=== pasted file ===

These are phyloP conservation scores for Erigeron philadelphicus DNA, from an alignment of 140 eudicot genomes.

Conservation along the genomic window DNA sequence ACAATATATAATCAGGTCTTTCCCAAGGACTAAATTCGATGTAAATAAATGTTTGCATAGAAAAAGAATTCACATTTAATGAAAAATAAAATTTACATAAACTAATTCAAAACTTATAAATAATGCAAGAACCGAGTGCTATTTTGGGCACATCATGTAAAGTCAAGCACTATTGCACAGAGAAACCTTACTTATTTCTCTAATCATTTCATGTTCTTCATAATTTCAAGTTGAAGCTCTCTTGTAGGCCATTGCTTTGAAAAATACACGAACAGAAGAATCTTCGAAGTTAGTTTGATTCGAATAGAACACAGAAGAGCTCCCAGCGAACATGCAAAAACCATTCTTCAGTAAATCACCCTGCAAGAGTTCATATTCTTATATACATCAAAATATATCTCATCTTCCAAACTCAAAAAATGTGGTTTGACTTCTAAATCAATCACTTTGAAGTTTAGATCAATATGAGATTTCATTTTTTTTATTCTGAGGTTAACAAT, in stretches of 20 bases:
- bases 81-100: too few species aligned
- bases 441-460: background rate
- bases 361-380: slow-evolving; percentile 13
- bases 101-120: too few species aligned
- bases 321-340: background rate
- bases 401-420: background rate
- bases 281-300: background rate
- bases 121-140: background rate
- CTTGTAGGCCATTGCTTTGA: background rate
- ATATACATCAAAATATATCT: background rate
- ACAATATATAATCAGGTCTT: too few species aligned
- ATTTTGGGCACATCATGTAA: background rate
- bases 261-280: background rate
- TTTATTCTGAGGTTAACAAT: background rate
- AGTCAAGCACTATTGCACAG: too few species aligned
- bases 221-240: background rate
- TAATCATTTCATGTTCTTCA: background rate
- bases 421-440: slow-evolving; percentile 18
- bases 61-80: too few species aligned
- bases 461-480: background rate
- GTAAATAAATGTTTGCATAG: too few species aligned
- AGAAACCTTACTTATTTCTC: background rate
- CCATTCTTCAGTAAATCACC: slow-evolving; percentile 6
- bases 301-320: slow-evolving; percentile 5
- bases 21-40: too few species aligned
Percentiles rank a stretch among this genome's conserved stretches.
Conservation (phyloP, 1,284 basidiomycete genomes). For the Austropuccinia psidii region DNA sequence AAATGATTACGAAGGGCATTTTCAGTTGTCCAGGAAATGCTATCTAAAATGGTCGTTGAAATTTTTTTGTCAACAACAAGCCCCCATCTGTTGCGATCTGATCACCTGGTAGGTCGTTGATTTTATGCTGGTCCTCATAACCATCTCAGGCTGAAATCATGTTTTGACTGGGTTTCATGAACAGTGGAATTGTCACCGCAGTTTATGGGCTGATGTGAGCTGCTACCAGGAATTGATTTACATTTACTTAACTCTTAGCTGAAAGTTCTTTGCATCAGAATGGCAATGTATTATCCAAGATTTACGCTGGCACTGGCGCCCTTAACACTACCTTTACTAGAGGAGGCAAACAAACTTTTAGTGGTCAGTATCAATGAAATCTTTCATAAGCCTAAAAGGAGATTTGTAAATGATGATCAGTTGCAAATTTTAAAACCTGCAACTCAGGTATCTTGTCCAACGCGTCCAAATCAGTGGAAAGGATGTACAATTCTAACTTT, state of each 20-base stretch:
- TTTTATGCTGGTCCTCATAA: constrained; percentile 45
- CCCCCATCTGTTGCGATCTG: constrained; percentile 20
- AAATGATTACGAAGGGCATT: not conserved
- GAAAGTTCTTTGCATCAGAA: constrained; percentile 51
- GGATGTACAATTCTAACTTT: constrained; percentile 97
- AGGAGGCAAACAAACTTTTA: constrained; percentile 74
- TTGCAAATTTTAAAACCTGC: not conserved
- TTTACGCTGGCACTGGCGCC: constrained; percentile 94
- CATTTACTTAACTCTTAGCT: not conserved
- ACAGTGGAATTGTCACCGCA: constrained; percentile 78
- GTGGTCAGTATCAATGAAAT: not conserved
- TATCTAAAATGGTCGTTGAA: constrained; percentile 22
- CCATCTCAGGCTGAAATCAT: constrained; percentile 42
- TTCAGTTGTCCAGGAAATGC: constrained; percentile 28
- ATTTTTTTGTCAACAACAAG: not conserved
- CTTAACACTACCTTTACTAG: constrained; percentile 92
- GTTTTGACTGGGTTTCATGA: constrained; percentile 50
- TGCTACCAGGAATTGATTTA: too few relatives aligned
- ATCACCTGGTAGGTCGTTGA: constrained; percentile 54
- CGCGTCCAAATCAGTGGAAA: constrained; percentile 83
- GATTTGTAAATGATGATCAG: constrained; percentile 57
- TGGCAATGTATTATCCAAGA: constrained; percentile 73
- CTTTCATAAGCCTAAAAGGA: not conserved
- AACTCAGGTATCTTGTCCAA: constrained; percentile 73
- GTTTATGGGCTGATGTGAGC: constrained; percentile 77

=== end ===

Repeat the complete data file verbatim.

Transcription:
These are phyloP conservation scores for Erigeron philadelphicus DNA, from an alignment of 140 eudicot genomes.

Conservation along the genomic window DNA sequence ACAATATATAATCAGGTCTTTCCCAAGGACTAAATTCGATGTAAATAAATGTTTGCATAGAAAAAGAATTCACATTTAATGAAAAATAAAATTTACATAAACTAATTCAAAACTTATAAATAATGCAAGAACCGAGTGCTATTTTGGGCACATCATGTAAAGTCAAGCACTATTGCACAGAGAAACCTTACTTATTTCTCTAATCATTTCATGTTCTTCATAATTTCAAGTTGAAGCTCTCTTGTAGGCCATTGCTTTGAAAAATACACGAACAGAAGAATCTTCGAAGTTAGTTTGATTCGAATAGAACACAGAAGAGCTCCCAGCGAACATGCAAAAACCATTCTTCAGTAAATCACCCTGCAAGAGTTCATATTCTTATATACATCAAAATATATCTCATCTTCCAAACTCAAAAAATGTGGTTTGACTTCTAAATCAATCACTTTGAAGTTTAGATCAATATGAGATTTCATTTTTTTTATTCTGAGGTTAACAAT, in stretches of 20 bases:
- bases 81-100: too few species aligned
- bases 441-460: background rate
- bases 361-380: slow-evolving; percentile 13
- bases 101-120: too few species aligned
- bases 321-340: background rate
- bases 401-420: background rate
- bases 281-300: background rate
- bases 121-140: background rate
- CTTGTAGGCCATTGCTTTGA: background rate
- ATATACATCAAAATATATCT: background rate
- ACAATATATAATCAGGTCTT: too few species aligned
- ATTTTGGGCACATCATGTAA: background rate
- bases 261-280: background rate
- TTTATTCTGAGGTTAACAAT: background rate
- AGTCAAGCACTATTGCACAG: too few species aligned
- bases 221-240: background rate
- TAATCATTTCATGTTCTTCA: background rate
- bases 421-440: slow-evolving; percentile 18
- bases 61-80: too few species aligned
- bases 461-480: background rate
- GTAAATAAATGTTTGCATAG: too few species aligned
- AGAAACCTTACTTATTTCTC: background rate
- CCATTCTTCAGTAAATCACC: slow-evolving; percentile 6
- bases 301-320: slow-evolving; percentile 5
- bases 21-40: too few species aligned
Percentiles rank a stretch among this genome's conserved stretches.
Conservation (phyloP, 1,284 basidiomycete genomes). For the Austropuccinia psidii region DNA sequence AAATGATTACGAAGGGCATTTTCAGTTGTCCAGGAAATGCTATCTAAAATGGTCGTTGAAATTTTTTTGTCAACAACAAGCCCCCATCTGTTGCGATCTGATCACCTGGTAGGTCGTTGATTTTATGCTGGTCCTCATAACCATCTCAGGCTGAAATCATGTTTTGACTGGGTTTCATGAACAGTGGAATTGTCACCGCAGTTTATGGGCTGATGTGAGCTGCTACCAGGAATTGATTTACATTTACTTAACTCTTAGCTGAAAGTTCTTTGCATCAGAATGGCAATGTATTATCCAAGATTTACGCTGGCACTGGCGCCCTTAACACTACCTTTACTAGAGGAGGCAAACAAACTTTTAGTGGTCAGTATCAATGAAATCTTTCATAAGCCTAAAAGGAGATTTGTAAATGATGATCAGTTGCAAATTTTAAAACCTGCAACTCAGGTATCTTGTCCAACGCGTCCAAATCAGTGGAAAGGATGTACAATTCTAACTTT, state of each 20-base stretch:
- TTTTATGCTGGTCCTCATAA: constrained; percentile 45
- CCCCCATCTGTTGCGATCTG: constrained; percentile 20
- AAATGATTACGAAGGGCATT: not conserved
- GAAAGTTCTTTGCATCAGAA: constrained; percentile 51
- GGATGTACAATTCTAACTTT: constrained; percentile 97
- AGGAGGCAAACAAACTTTTA: constrained; percentile 74
- TTGCAAATTTTAAAACCTGC: not conserved
- TTTACGCTGGCACTGGCGCC: constrained; percentile 94
- CATTTACTTAACTCTTAGCT: not conserved
- ACAGTGGAATTGTCACCGCA: constrained; percentile 78
- GTGGTCAGTATCAATGAAAT: not conserved
- TATCTAAAATGGTCGTTGAA: constrained; percentile 22
- CCATCTCAGGCTGAAATCAT: constrained; percentile 42
- TTCAGTTGTCCAGGAAATGC: constrained; percentile 28
- ATTTTTTTGTCAACAACAAG: not conserved
- CTTAACACTACCTTTACTAG: constrained; percentile 92
- GTTTTGACTGGGTTTCATGA: constrained; percentile 50
- TGCTACCAGGAATTGATTTA: too few relatives aligned
- ATCACCTGGTAGGTCGTTGA: constrained; percentile 54
- CGCGTCCAAATCAGTGGAAA: constrained; percentile 83
- GATTTGTAAATGATGATCAG: constrained; percentile 57
- TGGCAATGTATTATCCAAGA: constrained; percentile 73
- CTTTCATAAGCCTAAAAGGA: not conserved
- AACTCAGGTATCTTGTCCAA: constrained; percentile 73
- GTTTATGGGCTGATGTGAGC: constrained; percentile 77